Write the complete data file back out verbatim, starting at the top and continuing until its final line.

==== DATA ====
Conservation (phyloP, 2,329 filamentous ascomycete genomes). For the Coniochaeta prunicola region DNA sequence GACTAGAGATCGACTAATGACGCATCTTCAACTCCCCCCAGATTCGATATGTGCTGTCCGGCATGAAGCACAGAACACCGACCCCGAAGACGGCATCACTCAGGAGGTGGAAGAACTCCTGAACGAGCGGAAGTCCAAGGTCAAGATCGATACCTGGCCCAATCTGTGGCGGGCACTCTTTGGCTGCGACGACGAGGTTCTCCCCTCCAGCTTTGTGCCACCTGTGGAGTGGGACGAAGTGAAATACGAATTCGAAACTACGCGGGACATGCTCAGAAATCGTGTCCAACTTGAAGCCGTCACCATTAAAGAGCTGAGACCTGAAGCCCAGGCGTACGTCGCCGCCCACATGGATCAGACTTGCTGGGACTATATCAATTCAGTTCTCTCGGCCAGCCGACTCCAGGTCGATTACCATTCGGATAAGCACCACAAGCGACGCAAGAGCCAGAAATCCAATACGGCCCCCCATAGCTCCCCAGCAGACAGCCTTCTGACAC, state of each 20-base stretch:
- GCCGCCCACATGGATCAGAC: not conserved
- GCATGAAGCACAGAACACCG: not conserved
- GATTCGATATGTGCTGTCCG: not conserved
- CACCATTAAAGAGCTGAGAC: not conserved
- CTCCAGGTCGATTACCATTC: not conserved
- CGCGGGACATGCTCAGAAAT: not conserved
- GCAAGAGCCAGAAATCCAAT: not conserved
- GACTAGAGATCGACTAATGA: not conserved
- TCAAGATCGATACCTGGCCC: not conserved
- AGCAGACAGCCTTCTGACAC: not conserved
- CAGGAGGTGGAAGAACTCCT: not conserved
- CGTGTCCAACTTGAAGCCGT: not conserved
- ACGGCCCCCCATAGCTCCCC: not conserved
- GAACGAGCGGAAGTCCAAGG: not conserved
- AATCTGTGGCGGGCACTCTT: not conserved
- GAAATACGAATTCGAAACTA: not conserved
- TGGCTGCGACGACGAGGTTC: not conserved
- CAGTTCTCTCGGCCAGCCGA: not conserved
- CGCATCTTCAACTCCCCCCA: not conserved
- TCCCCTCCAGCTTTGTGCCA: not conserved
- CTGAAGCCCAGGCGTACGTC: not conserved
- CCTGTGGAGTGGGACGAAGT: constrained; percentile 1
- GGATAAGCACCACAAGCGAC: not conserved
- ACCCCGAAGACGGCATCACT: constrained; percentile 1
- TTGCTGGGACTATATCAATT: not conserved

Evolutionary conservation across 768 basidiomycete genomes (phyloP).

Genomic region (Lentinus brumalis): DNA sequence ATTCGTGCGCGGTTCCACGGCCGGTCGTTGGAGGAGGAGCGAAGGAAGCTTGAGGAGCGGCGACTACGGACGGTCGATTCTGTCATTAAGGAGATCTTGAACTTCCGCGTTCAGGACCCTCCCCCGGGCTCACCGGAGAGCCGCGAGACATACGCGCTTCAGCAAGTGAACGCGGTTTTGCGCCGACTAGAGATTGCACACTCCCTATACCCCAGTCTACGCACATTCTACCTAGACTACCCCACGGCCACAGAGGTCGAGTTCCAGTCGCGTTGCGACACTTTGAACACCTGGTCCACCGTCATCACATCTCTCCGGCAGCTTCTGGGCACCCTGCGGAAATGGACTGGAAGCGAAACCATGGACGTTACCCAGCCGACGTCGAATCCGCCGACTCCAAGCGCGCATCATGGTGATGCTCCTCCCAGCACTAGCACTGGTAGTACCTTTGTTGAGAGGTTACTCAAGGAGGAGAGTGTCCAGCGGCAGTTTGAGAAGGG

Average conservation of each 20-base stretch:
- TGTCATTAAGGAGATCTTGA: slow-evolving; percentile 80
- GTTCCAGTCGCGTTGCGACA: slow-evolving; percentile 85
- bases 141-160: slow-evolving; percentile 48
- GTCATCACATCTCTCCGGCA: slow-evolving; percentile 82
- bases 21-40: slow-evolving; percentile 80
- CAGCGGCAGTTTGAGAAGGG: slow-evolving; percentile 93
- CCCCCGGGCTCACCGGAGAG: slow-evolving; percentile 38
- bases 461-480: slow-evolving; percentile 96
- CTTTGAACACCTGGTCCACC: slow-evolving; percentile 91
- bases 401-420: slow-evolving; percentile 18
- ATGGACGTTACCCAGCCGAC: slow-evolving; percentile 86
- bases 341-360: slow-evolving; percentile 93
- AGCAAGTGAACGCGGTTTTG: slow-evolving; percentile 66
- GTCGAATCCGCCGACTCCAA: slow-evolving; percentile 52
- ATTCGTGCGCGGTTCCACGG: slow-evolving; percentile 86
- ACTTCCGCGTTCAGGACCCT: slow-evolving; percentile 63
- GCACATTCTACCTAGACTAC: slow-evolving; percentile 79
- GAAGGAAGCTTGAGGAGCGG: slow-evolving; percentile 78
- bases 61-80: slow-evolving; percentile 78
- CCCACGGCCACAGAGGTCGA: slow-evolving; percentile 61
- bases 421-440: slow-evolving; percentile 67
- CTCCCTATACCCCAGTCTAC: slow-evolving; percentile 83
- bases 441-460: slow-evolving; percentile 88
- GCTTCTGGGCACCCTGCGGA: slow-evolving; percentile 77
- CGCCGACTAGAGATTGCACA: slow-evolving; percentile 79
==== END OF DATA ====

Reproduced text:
Conservation (phyloP, 2,329 filamentous ascomycete genomes). For the Coniochaeta prunicola region DNA sequence GACTAGAGATCGACTAATGACGCATCTTCAACTCCCCCCAGATTCGATATGTGCTGTCCGGCATGAAGCACAGAACACCGACCCCGAAGACGGCATCACTCAGGAGGTGGAAGAACTCCTGAACGAGCGGAAGTCCAAGGTCAAGATCGATACCTGGCCCAATCTGTGGCGGGCACTCTTTGGCTGCGACGACGAGGTTCTCCCCTCCAGCTTTGTGCCACCTGTGGAGTGGGACGAAGTGAAATACGAATTCGAAACTACGCGGGACATGCTCAGAAATCGTGTCCAACTTGAAGCCGTCACCATTAAAGAGCTGAGACCTGAAGCCCAGGCGTACGTCGCCGCCCACATGGATCAGACTTGCTGGGACTATATCAATTCAGTTCTCTCGGCCAGCCGACTCCAGGTCGATTACCATTCGGATAAGCACCACAAGCGACGCAAGAGCCAGAAATCCAATACGGCCCCCCATAGCTCCCCAGCAGACAGCCTTCTGACAC, state of each 20-base stretch:
- GCCGCCCACATGGATCAGAC: not conserved
- GCATGAAGCACAGAACACCG: not conserved
- GATTCGATATGTGCTGTCCG: not conserved
- CACCATTAAAGAGCTGAGAC: not conserved
- CTCCAGGTCGATTACCATTC: not conserved
- CGCGGGACATGCTCAGAAAT: not conserved
- GCAAGAGCCAGAAATCCAAT: not conserved
- GACTAGAGATCGACTAATGA: not conserved
- TCAAGATCGATACCTGGCCC: not conserved
- AGCAGACAGCCTTCTGACAC: not conserved
- CAGGAGGTGGAAGAACTCCT: not conserved
- CGTGTCCAACTTGAAGCCGT: not conserved
- ACGGCCCCCCATAGCTCCCC: not conserved
- GAACGAGCGGAAGTCCAAGG: not conserved
- AATCTGTGGCGGGCACTCTT: not conserved
- GAAATACGAATTCGAAACTA: not conserved
- TGGCTGCGACGACGAGGTTC: not conserved
- CAGTTCTCTCGGCCAGCCGA: not conserved
- CGCATCTTCAACTCCCCCCA: not conserved
- TCCCCTCCAGCTTTGTGCCA: not conserved
- CTGAAGCCCAGGCGTACGTC: not conserved
- CCTGTGGAGTGGGACGAAGT: constrained; percentile 1
- GGATAAGCACCACAAGCGAC: not conserved
- ACCCCGAAGACGGCATCACT: constrained; percentile 1
- TTGCTGGGACTATATCAATT: not conserved

Evolutionary conservation across 768 basidiomycete genomes (phyloP).

Genomic region (Lentinus brumalis): DNA sequence ATTCGTGCGCGGTTCCACGGCCGGTCGTTGGAGGAGGAGCGAAGGAAGCTTGAGGAGCGGCGACTACGGACGGTCGATTCTGTCATTAAGGAGATCTTGAACTTCCGCGTTCAGGACCCTCCCCCGGGCTCACCGGAGAGCCGCGAGACATACGCGCTTCAGCAAGTGAACGCGGTTTTGCGCCGACTAGAGATTGCACACTCCCTATACCCCAGTCTACGCACATTCTACCTAGACTACCCCACGGCCACAGAGGTCGAGTTCCAGTCGCGTTGCGACACTTTGAACACCTGGTCCACCGTCATCACATCTCTCCGGCAGCTTCTGGGCACCCTGCGGAAATGGACTGGAAGCGAAACCATGGACGTTACCCAGCCGACGTCGAATCCGCCGACTCCAAGCGCGCATCATGGTGATGCTCCTCCCAGCACTAGCACTGGTAGTACCTTTGTTGAGAGGTTACTCAAGGAGGAGAGTGTCCAGCGGCAGTTTGAGAAGGG

Average conservation of each 20-base stretch:
- TGTCATTAAGGAGATCTTGA: slow-evolving; percentile 80
- GTTCCAGTCGCGTTGCGACA: slow-evolving; percentile 85
- bases 141-160: slow-evolving; percentile 48
- GTCATCACATCTCTCCGGCA: slow-evolving; percentile 82
- bases 21-40: slow-evolving; percentile 80
- CAGCGGCAGTTTGAGAAGGG: slow-evolving; percentile 93
- CCCCCGGGCTCACCGGAGAG: slow-evolving; percentile 38
- bases 461-480: slow-evolving; percentile 96
- CTTTGAACACCTGGTCCACC: slow-evolving; percentile 91
- bases 401-420: slow-evolving; percentile 18
- ATGGACGTTACCCAGCCGAC: slow-evolving; percentile 86
- bases 341-360: slow-evolving; percentile 93
- AGCAAGTGAACGCGGTTTTG: slow-evolving; percentile 66
- GTCGAATCCGCCGACTCCAA: slow-evolving; percentile 52
- ATTCGTGCGCGGTTCCACGG: slow-evolving; percentile 86
- ACTTCCGCGTTCAGGACCCT: slow-evolving; percentile 63
- GCACATTCTACCTAGACTAC: slow-evolving; percentile 79
- GAAGGAAGCTTGAGGAGCGG: slow-evolving; percentile 78
- bases 61-80: slow-evolving; percentile 78
- CCCACGGCCACAGAGGTCGA: slow-evolving; percentile 61
- bases 421-440: slow-evolving; percentile 67
- CTCCCTATACCCCAGTCTAC: slow-evolving; percentile 83
- bases 441-460: slow-evolving; percentile 88
- GCTTCTGGGCACCCTGCGGA: slow-evolving; percentile 77
- CGCCGACTAGAGATTGCACA: slow-evolving; percentile 79